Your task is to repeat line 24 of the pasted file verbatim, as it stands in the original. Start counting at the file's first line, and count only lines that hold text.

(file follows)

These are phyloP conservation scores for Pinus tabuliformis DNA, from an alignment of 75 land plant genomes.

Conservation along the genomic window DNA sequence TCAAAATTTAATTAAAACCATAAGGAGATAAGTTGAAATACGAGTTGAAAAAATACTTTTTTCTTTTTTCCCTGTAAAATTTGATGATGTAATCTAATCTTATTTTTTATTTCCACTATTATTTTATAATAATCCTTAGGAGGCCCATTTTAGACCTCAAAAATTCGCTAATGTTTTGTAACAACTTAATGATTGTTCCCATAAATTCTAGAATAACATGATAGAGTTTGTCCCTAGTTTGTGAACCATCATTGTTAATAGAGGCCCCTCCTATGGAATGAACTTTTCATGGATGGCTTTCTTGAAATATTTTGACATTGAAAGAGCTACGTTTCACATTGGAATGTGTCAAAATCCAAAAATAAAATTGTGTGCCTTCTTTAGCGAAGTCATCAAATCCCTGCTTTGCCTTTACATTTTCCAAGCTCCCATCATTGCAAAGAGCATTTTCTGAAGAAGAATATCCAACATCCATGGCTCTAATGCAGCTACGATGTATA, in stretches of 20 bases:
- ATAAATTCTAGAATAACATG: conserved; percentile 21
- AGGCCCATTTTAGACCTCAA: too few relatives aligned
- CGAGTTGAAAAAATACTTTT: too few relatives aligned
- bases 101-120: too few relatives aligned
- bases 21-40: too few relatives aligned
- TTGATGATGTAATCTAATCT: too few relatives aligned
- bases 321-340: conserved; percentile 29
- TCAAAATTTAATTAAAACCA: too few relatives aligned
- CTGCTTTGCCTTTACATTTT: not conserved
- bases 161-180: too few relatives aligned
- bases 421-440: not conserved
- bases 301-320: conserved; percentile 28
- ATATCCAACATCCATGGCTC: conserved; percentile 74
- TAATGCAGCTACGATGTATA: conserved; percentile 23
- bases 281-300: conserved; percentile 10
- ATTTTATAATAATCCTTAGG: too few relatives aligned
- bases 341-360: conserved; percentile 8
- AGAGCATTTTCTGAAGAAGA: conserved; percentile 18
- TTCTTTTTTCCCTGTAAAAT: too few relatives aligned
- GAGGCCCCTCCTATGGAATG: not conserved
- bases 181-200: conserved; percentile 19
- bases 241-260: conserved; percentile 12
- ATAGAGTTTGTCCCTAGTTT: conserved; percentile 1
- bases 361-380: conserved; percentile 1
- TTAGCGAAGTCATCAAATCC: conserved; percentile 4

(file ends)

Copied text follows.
- bases 241-260: conserved; percentile 12